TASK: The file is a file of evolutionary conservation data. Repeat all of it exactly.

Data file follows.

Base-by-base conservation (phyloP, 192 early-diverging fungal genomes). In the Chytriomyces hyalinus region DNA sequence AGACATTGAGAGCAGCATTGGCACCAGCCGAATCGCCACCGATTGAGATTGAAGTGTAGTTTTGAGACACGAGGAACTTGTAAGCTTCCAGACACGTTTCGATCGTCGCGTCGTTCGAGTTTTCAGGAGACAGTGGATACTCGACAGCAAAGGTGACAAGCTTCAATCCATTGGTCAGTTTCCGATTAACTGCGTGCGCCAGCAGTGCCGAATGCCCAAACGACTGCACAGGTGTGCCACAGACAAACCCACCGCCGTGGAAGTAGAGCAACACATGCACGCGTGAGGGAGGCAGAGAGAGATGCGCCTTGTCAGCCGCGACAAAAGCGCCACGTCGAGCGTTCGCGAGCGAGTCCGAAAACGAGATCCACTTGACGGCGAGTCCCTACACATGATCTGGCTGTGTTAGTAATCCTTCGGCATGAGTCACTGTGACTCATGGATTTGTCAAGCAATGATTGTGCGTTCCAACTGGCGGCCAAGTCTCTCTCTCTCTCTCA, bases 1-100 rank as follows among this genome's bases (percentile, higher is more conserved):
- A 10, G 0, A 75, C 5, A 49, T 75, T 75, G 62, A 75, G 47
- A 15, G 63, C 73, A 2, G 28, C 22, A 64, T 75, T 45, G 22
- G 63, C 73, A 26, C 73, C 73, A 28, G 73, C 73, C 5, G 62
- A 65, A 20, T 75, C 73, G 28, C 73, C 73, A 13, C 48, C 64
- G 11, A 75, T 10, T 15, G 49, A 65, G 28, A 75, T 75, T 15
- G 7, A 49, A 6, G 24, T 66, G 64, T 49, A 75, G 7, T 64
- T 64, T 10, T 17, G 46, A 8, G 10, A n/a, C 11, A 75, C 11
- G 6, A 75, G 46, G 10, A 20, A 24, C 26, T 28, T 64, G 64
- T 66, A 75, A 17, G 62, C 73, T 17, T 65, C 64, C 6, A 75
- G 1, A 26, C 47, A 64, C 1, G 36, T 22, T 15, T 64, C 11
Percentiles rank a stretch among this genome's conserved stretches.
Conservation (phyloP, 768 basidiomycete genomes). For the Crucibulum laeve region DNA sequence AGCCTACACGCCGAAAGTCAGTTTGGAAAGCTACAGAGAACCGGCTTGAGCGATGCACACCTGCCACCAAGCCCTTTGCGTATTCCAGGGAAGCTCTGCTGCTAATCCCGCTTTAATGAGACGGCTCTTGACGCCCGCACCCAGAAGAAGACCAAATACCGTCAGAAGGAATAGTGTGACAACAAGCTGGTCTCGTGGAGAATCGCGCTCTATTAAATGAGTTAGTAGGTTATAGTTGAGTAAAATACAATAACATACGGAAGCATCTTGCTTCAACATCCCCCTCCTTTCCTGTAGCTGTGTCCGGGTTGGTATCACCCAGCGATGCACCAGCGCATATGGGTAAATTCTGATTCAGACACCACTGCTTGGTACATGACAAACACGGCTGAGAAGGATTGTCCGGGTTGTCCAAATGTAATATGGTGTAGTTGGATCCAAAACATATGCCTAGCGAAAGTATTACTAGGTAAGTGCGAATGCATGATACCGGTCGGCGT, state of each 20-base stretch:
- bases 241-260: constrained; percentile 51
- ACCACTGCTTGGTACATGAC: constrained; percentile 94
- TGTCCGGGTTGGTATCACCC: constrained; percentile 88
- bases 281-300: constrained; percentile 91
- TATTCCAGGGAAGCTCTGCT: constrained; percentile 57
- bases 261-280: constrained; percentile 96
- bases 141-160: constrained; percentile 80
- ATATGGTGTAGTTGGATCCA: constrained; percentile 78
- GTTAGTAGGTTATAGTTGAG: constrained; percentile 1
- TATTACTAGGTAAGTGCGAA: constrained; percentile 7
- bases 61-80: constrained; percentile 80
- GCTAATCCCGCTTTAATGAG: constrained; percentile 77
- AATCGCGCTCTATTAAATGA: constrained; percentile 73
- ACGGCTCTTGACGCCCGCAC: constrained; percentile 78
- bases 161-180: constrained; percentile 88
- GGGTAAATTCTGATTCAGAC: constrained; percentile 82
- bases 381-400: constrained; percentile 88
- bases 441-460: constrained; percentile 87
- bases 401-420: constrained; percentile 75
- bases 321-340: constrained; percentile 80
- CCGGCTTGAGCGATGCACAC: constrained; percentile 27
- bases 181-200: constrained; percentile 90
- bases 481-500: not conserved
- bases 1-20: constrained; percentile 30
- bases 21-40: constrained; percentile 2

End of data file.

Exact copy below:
Base-by-base conservation (phyloP, 192 early-diverging fungal genomes). In the Chytriomyces hyalinus region DNA sequence AGACATTGAGAGCAGCATTGGCACCAGCCGAATCGCCACCGATTGAGATTGAAGTGTAGTTTTGAGACACGAGGAACTTGTAAGCTTCCAGACACGTTTCGATCGTCGCGTCGTTCGAGTTTTCAGGAGACAGTGGATACTCGACAGCAAAGGTGACAAGCTTCAATCCATTGGTCAGTTTCCGATTAACTGCGTGCGCCAGCAGTGCCGAATGCCCAAACGACTGCACAGGTGTGCCACAGACAAACCCACCGCCGTGGAAGTAGAGCAACACATGCACGCGTGAGGGAGGCAGAGAGAGATGCGCCTTGTCAGCCGCGACAAAAGCGCCACGTCGAGCGTTCGCGAGCGAGTCCGAAAACGAGATCCACTTGACGGCGAGTCCCTACACATGATCTGGCTGTGTTAGTAATCCTTCGGCATGAGTCACTGTGACTCATGGATTTGTCAAGCAATGATTGTGCGTTCCAACTGGCGGCCAAGTCTCTCTCTCTCTCTCA, bases 1-100 rank as follows among this genome's bases (percentile, higher is more conserved):
- A 10, G 0, A 75, C 5, A 49, T 75, T 75, G 62, A 75, G 47
- A 15, G 63, C 73, A 2, G 28, C 22, A 64, T 75, T 45, G 22
- G 63, C 73, A 26, C 73, C 73, A 28, G 73, C 73, C 5, G 62
- A 65, A 20, T 75, C 73, G 28, C 73, C 73, A 13, C 48, C 64
- G 11, A 75, T 10, T 15, G 49, A 65, G 28, A 75, T 75, T 15
- G 7, A 49, A 6, G 24, T 66, G 64, T 49, A 75, G 7, T 64
- T 64, T 10, T 17, G 46, A 8, G 10, A n/a, C 11, A 75, C 11
- G 6, A 75, G 46, G 10, A 20, A 24, C 26, T 28, T 64, G 64
- T 66, A 75, A 17, G 62, C 73, T 17, T 65, C 64, C 6, A 75
- G 1, A 26, C 47, A 64, C 1, G 36, T 22, T 15, T 64, C 11
Percentiles rank a stretch among this genome's conserved stretches.
Conservation (phyloP, 768 basidiomycete genomes). For the Crucibulum laeve region DNA sequence AGCCTACACGCCGAAAGTCAGTTTGGAAAGCTACAGAGAACCGGCTTGAGCGATGCACACCTGCCACCAAGCCCTTTGCGTATTCCAGGGAAGCTCTGCTGCTAATCCCGCTTTAATGAGACGGCTCTTGACGCCCGCACCCAGAAGAAGACCAAATACCGTCAGAAGGAATAGTGTGACAACAAGCTGGTCTCGTGGAGAATCGCGCTCTATTAAATGAGTTAGTAGGTTATAGTTGAGTAAAATACAATAACATACGGAAGCATCTTGCTTCAACATCCCCCTCCTTTCCTGTAGCTGTGTCCGGGTTGGTATCACCCAGCGATGCACCAGCGCATATGGGTAAATTCTGATTCAGACACCACTGCTTGGTACATGACAAACACGGCTGAGAAGGATTGTCCGGGTTGTCCAAATGTAATATGGTGTAGTTGGATCCAAAACATATGCCTAGCGAAAGTATTACTAGGTAAGTGCGAATGCATGATACCGGTCGGCGT, state of each 20-base stretch:
- bases 241-260: constrained; percentile 51
- ACCACTGCTTGGTACATGAC: constrained; percentile 94
- TGTCCGGGTTGGTATCACCC: constrained; percentile 88
- bases 281-300: constrained; percentile 91
- TATTCCAGGGAAGCTCTGCT: constrained; percentile 57
- bases 261-280: constrained; percentile 96
- bases 141-160: constrained; percentile 80
- ATATGGTGTAGTTGGATCCA: constrained; percentile 78
- GTTAGTAGGTTATAGTTGAG: constrained; percentile 1
- TATTACTAGGTAAGTGCGAA: constrained; percentile 7
- bases 61-80: constrained; percentile 80
- GCTAATCCCGCTTTAATGAG: constrained; percentile 77
- AATCGCGCTCTATTAAATGA: constrained; percentile 73
- ACGGCTCTTGACGCCCGCAC: constrained; percentile 78
- bases 161-180: constrained; percentile 88
- GGGTAAATTCTGATTCAGAC: constrained; percentile 82
- bases 381-400: constrained; percentile 88
- bases 441-460: constrained; percentile 87
- bases 401-420: constrained; percentile 75
- bases 321-340: constrained; percentile 80
- CCGGCTTGAGCGATGCACAC: constrained; percentile 27
- bases 181-200: constrained; percentile 90
- bases 481-500: not conserved
- bases 1-20: constrained; percentile 30
- bases 21-40: constrained; percentile 2